For all the missteps and mistakes, the failures in execution and teachable moments -– a kind way of saying something went very wrong — that have happened for the Mariners in 2020, there have been more than few flashes of success to encourage those people who believe in this step-back rebuild that everything is still progressing as planned.

While most signs of optimism have often been limited to the showing of one or two players, or perhaps a stretch of three or four quality innings of baseball, the Mariners’ 10-1 drubbing of the reeling Texas Rangers at home on Saturday was an extended exhibition of the team’s overall potential with several key players germane to the team’s core of future success providing production.

“We need to continue to have a few more of these nights,” Seattle manager Scott Servais said in a postgame video conference. “It really helps the confidence of these young guys. We are learning, and we are growing. It’s fun when guys go out and play like this.”

In just their 10th victory in 29 games, the Mariners got a third consecutive solid outing from starter Justus Sheffield, while the buddy duo of Kyle Lewis and Evan White provided a large portion of another explosion of hits and runs against the beleaguered Texas pitching staff that has now allowed 61 runs (57 earned) in the past seven games — all defeats.

White drove in a career-high six runs, highlighted by a three-run homer and two-run double, while Lewis reached base five times on three hits and two walks, scoring three runs.  Lewis has 13 hits in his past seven games and leads the American League with 38 hits.

Other players/prospects expected to be contributors to this rebuild experiment, such as second baseman Shed Long Jr., outfielder Jake Fraley, right-handed reliever Joey Gerber and left-hander Aaron Fletcher, who made his MLB debut, also had moments Saturday that could help others believe there might be better days ahead.

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On a night where he graded out his stuff as a B or a C+, Sheffield worked six innings, allowing just one run on six hits with a walk and six strikeouts to improve to 2-2.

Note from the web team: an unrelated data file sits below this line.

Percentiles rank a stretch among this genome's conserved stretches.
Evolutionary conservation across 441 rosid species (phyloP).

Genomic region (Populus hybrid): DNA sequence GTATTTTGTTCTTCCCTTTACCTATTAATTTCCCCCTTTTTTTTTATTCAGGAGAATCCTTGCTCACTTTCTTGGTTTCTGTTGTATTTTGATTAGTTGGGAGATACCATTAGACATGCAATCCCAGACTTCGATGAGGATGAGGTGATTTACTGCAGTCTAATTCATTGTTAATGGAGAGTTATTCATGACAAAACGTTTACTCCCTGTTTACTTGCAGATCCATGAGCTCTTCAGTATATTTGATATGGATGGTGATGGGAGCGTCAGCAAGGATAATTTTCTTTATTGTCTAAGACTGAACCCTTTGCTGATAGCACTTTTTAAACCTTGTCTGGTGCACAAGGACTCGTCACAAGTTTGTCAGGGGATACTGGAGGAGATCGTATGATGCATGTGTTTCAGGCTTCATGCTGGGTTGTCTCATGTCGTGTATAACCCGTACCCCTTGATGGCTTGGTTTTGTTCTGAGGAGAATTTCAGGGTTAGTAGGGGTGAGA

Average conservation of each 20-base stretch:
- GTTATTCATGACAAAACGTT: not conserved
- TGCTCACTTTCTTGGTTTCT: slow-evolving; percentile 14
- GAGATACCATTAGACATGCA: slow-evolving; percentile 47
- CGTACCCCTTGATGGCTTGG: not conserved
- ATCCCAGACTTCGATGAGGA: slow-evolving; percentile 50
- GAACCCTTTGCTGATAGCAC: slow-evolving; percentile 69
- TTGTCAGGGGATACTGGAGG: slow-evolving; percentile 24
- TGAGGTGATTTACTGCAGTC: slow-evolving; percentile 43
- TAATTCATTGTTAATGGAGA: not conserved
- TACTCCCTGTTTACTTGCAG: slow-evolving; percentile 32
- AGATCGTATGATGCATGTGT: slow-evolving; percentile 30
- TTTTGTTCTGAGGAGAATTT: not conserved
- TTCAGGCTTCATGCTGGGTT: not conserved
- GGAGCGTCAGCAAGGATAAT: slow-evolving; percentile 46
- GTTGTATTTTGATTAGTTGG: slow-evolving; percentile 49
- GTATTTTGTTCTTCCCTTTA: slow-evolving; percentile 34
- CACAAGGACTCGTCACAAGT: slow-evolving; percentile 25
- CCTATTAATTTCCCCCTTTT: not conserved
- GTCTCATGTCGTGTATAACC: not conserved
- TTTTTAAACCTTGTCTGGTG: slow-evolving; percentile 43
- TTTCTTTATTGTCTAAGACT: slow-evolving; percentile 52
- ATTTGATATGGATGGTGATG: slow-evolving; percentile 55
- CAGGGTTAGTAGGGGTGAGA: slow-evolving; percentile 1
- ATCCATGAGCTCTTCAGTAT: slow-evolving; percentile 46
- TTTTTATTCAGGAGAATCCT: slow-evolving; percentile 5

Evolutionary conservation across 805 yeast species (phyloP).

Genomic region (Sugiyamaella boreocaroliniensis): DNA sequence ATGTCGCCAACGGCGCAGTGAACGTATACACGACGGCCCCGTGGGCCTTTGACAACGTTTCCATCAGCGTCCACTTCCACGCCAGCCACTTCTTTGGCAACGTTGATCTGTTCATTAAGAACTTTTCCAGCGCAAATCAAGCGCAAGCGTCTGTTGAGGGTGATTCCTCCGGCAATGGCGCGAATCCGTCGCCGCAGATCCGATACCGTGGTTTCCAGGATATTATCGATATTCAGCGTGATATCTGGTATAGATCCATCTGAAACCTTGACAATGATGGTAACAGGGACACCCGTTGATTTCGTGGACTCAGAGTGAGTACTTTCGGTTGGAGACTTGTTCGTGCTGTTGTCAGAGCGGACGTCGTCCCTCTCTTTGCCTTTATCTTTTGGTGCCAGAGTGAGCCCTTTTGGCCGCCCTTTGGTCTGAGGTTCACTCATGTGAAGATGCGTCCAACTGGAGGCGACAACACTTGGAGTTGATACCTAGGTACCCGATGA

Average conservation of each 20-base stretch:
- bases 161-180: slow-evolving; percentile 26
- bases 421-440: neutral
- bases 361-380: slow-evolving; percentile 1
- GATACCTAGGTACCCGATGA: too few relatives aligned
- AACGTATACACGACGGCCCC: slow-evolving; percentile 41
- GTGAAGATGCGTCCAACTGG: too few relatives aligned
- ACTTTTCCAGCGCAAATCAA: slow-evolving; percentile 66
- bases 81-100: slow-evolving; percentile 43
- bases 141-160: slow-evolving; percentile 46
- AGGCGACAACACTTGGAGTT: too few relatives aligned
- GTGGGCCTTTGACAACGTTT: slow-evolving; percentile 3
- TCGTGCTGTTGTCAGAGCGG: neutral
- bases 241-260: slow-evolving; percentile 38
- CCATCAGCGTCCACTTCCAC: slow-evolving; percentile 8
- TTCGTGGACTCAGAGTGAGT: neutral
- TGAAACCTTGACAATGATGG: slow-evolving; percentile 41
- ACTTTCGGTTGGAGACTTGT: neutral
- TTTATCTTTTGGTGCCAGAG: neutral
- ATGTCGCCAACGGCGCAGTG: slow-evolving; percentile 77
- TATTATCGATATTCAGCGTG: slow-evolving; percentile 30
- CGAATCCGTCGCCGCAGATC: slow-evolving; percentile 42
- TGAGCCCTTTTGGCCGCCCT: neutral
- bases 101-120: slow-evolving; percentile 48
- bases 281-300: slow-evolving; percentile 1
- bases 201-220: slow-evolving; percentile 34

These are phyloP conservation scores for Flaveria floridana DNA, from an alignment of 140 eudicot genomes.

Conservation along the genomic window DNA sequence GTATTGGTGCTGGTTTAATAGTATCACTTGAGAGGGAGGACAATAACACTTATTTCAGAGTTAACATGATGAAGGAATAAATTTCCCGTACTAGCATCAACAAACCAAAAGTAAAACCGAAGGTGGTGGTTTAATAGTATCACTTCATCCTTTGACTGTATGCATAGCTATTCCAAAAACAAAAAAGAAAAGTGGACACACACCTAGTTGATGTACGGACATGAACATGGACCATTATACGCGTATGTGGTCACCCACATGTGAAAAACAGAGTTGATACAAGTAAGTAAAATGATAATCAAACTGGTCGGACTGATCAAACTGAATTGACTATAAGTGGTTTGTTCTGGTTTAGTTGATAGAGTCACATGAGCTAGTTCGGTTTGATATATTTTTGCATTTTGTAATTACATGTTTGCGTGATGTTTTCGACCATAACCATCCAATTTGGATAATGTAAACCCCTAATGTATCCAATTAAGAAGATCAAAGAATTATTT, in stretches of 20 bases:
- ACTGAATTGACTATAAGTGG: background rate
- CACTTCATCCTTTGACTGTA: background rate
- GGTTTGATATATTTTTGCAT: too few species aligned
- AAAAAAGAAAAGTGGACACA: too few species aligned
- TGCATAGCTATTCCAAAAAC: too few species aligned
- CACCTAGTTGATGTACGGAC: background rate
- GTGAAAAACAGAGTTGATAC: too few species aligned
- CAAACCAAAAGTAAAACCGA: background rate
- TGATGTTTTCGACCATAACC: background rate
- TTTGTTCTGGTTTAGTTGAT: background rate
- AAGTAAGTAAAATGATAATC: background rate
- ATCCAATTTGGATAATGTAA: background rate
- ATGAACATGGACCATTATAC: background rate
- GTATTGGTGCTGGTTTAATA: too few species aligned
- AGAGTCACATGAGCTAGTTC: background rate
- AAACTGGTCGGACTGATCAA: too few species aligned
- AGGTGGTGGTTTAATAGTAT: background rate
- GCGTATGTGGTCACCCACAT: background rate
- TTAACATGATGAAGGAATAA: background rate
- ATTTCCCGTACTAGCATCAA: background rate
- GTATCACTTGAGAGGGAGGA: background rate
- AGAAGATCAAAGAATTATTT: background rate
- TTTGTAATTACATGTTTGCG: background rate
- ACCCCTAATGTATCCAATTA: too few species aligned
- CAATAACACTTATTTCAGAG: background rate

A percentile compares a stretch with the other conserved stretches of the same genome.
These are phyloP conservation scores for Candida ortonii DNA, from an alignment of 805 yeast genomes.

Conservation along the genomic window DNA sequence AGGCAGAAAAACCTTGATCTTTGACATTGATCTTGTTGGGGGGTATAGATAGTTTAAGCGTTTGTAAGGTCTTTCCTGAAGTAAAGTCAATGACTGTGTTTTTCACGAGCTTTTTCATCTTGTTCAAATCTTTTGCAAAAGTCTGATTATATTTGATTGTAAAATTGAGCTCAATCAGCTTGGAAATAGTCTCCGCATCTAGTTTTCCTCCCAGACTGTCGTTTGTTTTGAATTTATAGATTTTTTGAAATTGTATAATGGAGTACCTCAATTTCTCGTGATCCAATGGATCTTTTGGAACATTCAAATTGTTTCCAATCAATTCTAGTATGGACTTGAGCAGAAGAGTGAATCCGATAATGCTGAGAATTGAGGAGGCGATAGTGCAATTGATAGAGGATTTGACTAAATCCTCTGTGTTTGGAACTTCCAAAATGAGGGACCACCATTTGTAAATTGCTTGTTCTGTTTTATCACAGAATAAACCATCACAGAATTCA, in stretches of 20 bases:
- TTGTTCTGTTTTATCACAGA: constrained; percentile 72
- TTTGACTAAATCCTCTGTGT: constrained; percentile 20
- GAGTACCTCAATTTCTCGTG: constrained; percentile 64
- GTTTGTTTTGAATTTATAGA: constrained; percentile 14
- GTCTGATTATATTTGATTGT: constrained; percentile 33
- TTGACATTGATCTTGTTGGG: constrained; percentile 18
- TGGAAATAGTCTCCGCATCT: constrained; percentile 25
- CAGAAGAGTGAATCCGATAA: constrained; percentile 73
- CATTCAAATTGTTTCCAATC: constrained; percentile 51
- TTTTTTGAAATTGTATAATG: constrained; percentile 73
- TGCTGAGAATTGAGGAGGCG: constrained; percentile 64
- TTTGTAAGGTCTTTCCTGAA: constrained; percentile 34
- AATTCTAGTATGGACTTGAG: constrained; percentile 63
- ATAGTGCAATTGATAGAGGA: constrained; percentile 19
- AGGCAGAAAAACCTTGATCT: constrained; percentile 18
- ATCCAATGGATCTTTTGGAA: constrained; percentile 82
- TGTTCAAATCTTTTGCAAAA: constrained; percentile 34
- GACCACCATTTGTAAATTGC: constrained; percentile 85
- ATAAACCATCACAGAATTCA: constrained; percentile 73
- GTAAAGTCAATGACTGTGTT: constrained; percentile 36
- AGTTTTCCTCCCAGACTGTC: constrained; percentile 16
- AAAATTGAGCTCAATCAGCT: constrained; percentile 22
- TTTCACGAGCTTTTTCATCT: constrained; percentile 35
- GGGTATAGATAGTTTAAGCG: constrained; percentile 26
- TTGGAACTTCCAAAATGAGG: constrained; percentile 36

“I didn’t have my best stuff tonight,” Sheffield said in a video conference. “But I was able to adjust and throw a lot more changeups and keep them off balance to take advantage of how aggressive they were.”

In his past three outings against the Rockies, Astros and Rangers, Sheffield has pitched 18 innings, allowing three runs (two earned) on 16 hits with two walks and 16 strikeouts.

More importantly, he’s thrown 53 first-pitch strikes to the 74 batters (72%) he faced over that span. In his first two outings of the season, Sheffield was constantly behind in counts and angry at himself for pitching defensively. He vowed to make a change and has made good on that promise.

“It’s a matter of trusting your stuff, seeing your target and driving toward it,” he said. “I feel like that’s my style when I’m out there attacking.”

Servais wants it to be all of his pitchers’ style.

“We’re really pressing them on it,” Servais said. “This is what we are going to do. You see the results, it’s right in front of you. It really comes down to focus. You watch a major league game and it’s ball one, then ball two. All of a sudden now the count’s 2-0 or 2-1 and magically everyone can throw a strike. Why is that? That’s focus. You got to trust your stuff. You got to believe in it. Take your chances. Once in a while you’ll give up a 0-0 hit, we can live with that.”

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For the second consecutive game, the Mariners jumped on the Rangers starting pitcher in the first inning.

This time it was right-hander Jordan Lyles, who actually made it out of the first inning unlike his rotation-mate Kolby Allard on Friday. Seattle scored three runs off Lyles with Kyle Seager driving in a run with a sacrifice fly while White, who missed the past two games with a severe knee contusion, smoked a double down the third-base line to score a pair of runs.

It would get no better for Lyles, who allowed eight runs on 11 hits in four innings. After a brief respite in the second inning, the Mariners hung five runs on him in the third inning, highlighted by White’s three-run homer into Edgar’s Cantina.

White’s fifth homer of the season was most impressive because of his ability to keep his hands inside of a 93 mph fastball from Lyles that was well inside and off the plate. His sixth RBI came on a fielder’s choice in the eighth inning that was almost a base hit up the middle. Rangers second baseman Rougned Odor made a nice play to get a force out at second.

“I haven’t seen the pitch so I have no idea where it exactly was, but it felt like it was little in,” he said. “I just tried to stay to the middle field and trust my preparation to stay inside the ball and fortunately I had enough to get the barrel to it.”

The seven runs of support in the first three innings was more than enough for Sheffield.

His only run allowed came when he hit Rob Refsynder with a pitch to start the third inning. Refsnyder advanced to third on a single by Nick Solak and scored on Danny Santana’s sacrifice fly. Sheffield wasn’t dominant and allowed at least one base runner in every inning but the second. But the calmly worked out of the minor situations each time.

For the second consecutive night, the Mariners got a scoreless effort from the bullpen. Gerber, Fletcher and veteran Yoshihisa Hirano, who was making his Mariners debut, each tossed scoreless innings.